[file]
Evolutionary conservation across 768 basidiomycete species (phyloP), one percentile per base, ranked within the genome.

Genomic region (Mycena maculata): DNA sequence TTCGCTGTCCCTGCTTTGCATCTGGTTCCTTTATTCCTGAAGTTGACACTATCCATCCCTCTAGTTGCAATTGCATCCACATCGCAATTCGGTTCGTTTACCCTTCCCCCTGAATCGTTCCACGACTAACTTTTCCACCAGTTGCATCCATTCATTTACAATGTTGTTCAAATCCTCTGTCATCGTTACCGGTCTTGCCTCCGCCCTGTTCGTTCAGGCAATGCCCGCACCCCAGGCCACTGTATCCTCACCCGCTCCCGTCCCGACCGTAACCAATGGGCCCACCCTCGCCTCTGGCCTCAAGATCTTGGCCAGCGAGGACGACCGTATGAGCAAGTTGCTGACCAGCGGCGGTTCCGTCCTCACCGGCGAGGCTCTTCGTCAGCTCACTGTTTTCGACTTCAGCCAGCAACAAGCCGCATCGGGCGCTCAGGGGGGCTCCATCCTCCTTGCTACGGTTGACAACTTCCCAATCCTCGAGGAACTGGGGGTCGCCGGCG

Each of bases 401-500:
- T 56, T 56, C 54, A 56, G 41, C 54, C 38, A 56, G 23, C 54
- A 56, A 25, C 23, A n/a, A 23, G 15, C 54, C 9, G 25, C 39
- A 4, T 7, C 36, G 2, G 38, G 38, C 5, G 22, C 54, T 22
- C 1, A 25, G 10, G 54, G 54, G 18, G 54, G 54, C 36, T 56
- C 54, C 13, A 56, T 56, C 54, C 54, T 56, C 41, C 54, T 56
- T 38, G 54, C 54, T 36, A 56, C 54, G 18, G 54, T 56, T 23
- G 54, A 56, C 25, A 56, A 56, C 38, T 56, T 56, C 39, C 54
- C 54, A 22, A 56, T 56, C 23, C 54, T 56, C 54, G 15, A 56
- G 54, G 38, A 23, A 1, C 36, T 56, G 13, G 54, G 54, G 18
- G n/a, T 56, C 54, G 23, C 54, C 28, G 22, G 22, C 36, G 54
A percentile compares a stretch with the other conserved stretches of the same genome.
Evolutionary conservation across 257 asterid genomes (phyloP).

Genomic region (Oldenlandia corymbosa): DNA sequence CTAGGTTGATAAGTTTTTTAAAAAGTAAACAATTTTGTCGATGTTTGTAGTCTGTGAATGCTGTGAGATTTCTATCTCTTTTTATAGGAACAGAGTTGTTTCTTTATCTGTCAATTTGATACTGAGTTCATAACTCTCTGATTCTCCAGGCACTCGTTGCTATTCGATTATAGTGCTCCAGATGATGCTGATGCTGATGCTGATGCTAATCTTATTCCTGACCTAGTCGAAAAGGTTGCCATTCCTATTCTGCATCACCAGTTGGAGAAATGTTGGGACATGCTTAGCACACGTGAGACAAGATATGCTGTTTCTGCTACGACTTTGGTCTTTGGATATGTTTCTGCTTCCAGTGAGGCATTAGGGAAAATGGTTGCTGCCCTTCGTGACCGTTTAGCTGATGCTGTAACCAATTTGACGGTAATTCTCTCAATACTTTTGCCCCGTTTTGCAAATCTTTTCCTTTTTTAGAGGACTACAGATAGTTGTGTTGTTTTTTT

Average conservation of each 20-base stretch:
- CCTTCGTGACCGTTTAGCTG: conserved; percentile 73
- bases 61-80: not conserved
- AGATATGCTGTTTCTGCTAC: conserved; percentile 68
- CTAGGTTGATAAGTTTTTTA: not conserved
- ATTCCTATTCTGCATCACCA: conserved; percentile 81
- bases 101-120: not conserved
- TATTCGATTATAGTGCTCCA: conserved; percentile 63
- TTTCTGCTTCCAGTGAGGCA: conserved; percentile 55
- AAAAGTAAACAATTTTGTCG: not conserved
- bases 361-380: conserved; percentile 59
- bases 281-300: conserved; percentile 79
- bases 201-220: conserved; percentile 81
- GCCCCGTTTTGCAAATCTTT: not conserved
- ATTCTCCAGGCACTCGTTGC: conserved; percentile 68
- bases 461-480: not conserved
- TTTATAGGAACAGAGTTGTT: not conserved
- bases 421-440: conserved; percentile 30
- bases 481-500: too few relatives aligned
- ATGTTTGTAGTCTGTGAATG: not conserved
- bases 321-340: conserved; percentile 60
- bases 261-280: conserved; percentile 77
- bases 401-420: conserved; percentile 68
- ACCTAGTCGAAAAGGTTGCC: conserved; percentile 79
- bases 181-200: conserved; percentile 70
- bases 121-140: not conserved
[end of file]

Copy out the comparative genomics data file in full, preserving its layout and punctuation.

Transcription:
Evolutionary conservation across 768 basidiomycete species (phyloP), one percentile per base, ranked within the genome.

Genomic region (Mycena maculata): DNA sequence TTCGCTGTCCCTGCTTTGCATCTGGTTCCTTTATTCCTGAAGTTGACACTATCCATCCCTCTAGTTGCAATTGCATCCACATCGCAATTCGGTTCGTTTACCCTTCCCCCTGAATCGTTCCACGACTAACTTTTCCACCAGTTGCATCCATTCATTTACAATGTTGTTCAAATCCTCTGTCATCGTTACCGGTCTTGCCTCCGCCCTGTTCGTTCAGGCAATGCCCGCACCCCAGGCCACTGTATCCTCACCCGCTCCCGTCCCGACCGTAACCAATGGGCCCACCCTCGCCTCTGGCCTCAAGATCTTGGCCAGCGAGGACGACCGTATGAGCAAGTTGCTGACCAGCGGCGGTTCCGTCCTCACCGGCGAGGCTCTTCGTCAGCTCACTGTTTTCGACTTCAGCCAGCAACAAGCCGCATCGGGCGCTCAGGGGGGCTCCATCCTCCTTGCTACGGTTGACAACTTCCCAATCCTCGAGGAACTGGGGGTCGCCGGCG

Each of bases 401-500:
- T 56, T 56, C 54, A 56, G 41, C 54, C 38, A 56, G 23, C 54
- A 56, A 25, C 23, A n/a, A 23, G 15, C 54, C 9, G 25, C 39
- A 4, T 7, C 36, G 2, G 38, G 38, C 5, G 22, C 54, T 22
- C 1, A 25, G 10, G 54, G 54, G 18, G 54, G 54, C 36, T 56
- C 54, C 13, A 56, T 56, C 54, C 54, T 56, C 41, C 54, T 56
- T 38, G 54, C 54, T 36, A 56, C 54, G 18, G 54, T 56, T 23
- G 54, A 56, C 25, A 56, A 56, C 38, T 56, T 56, C 39, C 54
- C 54, A 22, A 56, T 56, C 23, C 54, T 56, C 54, G 15, A 56
- G 54, G 38, A 23, A 1, C 36, T 56, G 13, G 54, G 54, G 18
- G n/a, T 56, C 54, G 23, C 54, C 28, G 22, G 22, C 36, G 54
A percentile compares a stretch with the other conserved stretches of the same genome.
Evolutionary conservation across 257 asterid genomes (phyloP).

Genomic region (Oldenlandia corymbosa): DNA sequence CTAGGTTGATAAGTTTTTTAAAAAGTAAACAATTTTGTCGATGTTTGTAGTCTGTGAATGCTGTGAGATTTCTATCTCTTTTTATAGGAACAGAGTTGTTTCTTTATCTGTCAATTTGATACTGAGTTCATAACTCTCTGATTCTCCAGGCACTCGTTGCTATTCGATTATAGTGCTCCAGATGATGCTGATGCTGATGCTGATGCTAATCTTATTCCTGACCTAGTCGAAAAGGTTGCCATTCCTATTCTGCATCACCAGTTGGAGAAATGTTGGGACATGCTTAGCACACGTGAGACAAGATATGCTGTTTCTGCTACGACTTTGGTCTTTGGATATGTTTCTGCTTCCAGTGAGGCATTAGGGAAAATGGTTGCTGCCCTTCGTGACCGTTTAGCTGATGCTGTAACCAATTTGACGGTAATTCTCTCAATACTTTTGCCCCGTTTTGCAAATCTTTTCCTTTTTTAGAGGACTACAGATAGTTGTGTTGTTTTTTT

Average conservation of each 20-base stretch:
- CCTTCGTGACCGTTTAGCTG: conserved; percentile 73
- bases 61-80: not conserved
- AGATATGCTGTTTCTGCTAC: conserved; percentile 68
- CTAGGTTGATAAGTTTTTTA: not conserved
- ATTCCTATTCTGCATCACCA: conserved; percentile 81
- bases 101-120: not conserved
- TATTCGATTATAGTGCTCCA: conserved; percentile 63
- TTTCTGCTTCCAGTGAGGCA: conserved; percentile 55
- AAAAGTAAACAATTTTGTCG: not conserved
- bases 361-380: conserved; percentile 59
- bases 281-300: conserved; percentile 79
- bases 201-220: conserved; percentile 81
- GCCCCGTTTTGCAAATCTTT: not conserved
- ATTCTCCAGGCACTCGTTGC: conserved; percentile 68
- bases 461-480: not conserved
- TTTATAGGAACAGAGTTGTT: not conserved
- bases 421-440: conserved; percentile 30
- bases 481-500: too few relatives aligned
- ATGTTTGTAGTCTGTGAATG: not conserved
- bases 321-340: conserved; percentile 60
- bases 261-280: conserved; percentile 77
- bases 401-420: conserved; percentile 68
- ACCTAGTCGAAAAGGTTGCC: conserved; percentile 79
- bases 181-200: conserved; percentile 70
- bases 121-140: not conserved